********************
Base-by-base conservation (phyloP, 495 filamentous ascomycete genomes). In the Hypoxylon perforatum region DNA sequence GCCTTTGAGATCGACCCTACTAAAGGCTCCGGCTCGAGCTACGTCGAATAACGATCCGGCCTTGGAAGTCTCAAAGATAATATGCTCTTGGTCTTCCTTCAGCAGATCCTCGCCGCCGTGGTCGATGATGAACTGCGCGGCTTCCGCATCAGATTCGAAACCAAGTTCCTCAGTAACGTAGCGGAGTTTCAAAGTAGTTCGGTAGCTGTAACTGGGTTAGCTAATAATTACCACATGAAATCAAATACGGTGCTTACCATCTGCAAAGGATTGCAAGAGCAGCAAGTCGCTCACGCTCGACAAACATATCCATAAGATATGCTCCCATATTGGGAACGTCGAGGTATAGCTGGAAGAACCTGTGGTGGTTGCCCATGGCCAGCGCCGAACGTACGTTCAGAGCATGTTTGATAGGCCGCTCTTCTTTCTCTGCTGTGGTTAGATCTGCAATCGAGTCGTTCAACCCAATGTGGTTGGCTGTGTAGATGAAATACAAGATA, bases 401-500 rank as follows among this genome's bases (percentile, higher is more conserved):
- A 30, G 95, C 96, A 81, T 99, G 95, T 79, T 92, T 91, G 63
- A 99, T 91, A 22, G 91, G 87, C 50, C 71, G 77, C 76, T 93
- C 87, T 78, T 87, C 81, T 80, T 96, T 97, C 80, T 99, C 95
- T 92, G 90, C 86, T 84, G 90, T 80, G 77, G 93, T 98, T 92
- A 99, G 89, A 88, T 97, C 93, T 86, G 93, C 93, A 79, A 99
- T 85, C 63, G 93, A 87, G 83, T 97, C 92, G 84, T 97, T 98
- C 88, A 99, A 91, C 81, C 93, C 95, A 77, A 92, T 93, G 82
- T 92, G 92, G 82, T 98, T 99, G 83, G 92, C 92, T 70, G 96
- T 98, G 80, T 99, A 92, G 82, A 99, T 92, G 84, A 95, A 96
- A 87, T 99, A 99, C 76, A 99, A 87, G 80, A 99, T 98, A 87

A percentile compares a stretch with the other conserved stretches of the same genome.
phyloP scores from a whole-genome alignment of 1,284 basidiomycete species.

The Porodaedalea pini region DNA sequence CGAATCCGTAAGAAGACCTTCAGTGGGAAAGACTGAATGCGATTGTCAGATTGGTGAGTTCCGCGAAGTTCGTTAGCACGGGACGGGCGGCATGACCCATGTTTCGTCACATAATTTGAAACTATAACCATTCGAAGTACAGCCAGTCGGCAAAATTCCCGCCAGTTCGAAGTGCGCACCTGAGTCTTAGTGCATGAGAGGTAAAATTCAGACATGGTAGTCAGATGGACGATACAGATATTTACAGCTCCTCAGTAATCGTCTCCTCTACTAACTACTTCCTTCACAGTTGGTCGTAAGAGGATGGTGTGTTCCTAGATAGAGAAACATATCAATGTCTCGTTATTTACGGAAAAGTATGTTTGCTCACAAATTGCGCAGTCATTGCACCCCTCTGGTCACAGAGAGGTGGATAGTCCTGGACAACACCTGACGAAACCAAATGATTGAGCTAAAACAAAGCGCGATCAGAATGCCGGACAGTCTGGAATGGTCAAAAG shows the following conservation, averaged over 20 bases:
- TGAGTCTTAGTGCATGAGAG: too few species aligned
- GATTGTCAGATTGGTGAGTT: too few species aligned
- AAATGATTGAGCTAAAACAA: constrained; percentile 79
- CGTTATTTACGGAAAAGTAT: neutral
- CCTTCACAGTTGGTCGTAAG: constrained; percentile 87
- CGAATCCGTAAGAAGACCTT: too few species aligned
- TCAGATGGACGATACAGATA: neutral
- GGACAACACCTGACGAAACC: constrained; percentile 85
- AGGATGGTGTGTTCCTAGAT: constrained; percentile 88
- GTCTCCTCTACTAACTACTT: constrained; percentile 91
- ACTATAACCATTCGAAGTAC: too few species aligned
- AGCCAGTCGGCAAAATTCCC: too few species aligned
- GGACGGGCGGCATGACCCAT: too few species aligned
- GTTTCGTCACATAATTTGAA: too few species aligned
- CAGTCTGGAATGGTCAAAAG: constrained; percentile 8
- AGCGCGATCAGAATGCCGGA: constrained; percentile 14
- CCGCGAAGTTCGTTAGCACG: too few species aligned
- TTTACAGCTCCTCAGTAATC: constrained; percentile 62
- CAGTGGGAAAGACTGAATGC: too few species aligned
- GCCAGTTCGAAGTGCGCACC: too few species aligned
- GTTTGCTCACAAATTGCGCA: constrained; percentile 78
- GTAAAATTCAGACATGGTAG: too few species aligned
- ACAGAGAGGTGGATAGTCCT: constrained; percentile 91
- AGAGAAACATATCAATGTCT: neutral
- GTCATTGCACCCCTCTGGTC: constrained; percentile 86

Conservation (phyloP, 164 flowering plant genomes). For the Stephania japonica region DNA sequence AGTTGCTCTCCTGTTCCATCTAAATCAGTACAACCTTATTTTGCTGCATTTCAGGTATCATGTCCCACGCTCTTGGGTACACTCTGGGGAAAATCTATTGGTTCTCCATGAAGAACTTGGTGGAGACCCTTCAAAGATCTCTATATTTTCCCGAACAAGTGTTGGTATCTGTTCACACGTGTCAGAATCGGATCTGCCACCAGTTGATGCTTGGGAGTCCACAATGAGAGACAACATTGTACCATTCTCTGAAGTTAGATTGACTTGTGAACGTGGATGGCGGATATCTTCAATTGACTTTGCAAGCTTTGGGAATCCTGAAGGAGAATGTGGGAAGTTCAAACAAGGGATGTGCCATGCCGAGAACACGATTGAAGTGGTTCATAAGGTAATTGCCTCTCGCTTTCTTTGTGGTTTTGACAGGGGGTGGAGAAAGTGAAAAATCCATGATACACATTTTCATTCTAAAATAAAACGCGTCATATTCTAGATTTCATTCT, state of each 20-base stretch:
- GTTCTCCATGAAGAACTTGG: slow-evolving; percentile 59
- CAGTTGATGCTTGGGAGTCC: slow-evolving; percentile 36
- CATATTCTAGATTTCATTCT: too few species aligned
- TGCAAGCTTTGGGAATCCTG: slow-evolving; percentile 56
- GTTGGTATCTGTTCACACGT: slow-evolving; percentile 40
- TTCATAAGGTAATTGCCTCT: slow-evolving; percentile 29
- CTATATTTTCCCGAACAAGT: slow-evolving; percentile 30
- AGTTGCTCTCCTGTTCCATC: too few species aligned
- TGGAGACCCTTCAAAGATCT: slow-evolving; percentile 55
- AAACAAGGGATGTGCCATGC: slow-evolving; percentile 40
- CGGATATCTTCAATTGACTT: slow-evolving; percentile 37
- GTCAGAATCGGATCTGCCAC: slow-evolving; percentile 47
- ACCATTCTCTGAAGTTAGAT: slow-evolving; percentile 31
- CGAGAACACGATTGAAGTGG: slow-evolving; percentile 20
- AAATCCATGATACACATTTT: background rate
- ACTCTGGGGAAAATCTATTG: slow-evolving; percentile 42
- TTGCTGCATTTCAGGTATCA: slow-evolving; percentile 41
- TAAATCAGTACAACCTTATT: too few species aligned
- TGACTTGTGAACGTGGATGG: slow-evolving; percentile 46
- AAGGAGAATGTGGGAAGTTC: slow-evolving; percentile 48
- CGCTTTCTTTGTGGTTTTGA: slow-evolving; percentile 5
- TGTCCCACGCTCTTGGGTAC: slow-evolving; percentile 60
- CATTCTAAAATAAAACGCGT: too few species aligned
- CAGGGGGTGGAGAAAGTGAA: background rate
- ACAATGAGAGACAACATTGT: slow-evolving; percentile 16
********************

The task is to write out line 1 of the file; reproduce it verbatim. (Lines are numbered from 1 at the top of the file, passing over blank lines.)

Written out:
Base-by-base conservation (phyloP, 495 filamentous ascomycete genomes). In the Hypoxylon perforatum region DNA sequence GCCTTTGAGATCGACCCTACTAAAGGCTCCGGCTCGAGCTACGTCGAATAACGATCCGGCCTTGGAAGTCTCAAAGATAATATGCTCTTGGTCTTCCTTCAGCAGATCCTCGCCGCCGTGGTCGATGATGAACTGCGCGGCTTCCGCATCAGATTCGAAACCAAGTTCCTCAGTAACGTAGCGGAGTTTCAAAGTAGTTCGGTAGCTGTAACTGGGTTAGCTAATAATTACCACATGAAATCAAATACGGTGCTTACCATCTGCAAAGGATTGCAAGAGCAGCAAGTCGCTCACGCTCGACAAACATATCCATAAGATATGCTCCCATATTGGGAACGTCGAGGTATAGCTGGAAGAACCTGTGGTGGTTGCCCATGGCCAGCGCCGAACGTACGTTCAGAGCATGTTTGATAGGCCGCTCTTCTTTCTCTGCTGTGGTTAGATCTGCAATCGAGTCGTTCAACCCAATGTGGTTGGCTGTGTAGATGAAATACAAGATA, bases 401-500 rank as follows among this genome's bases (percentile, higher is more conserved):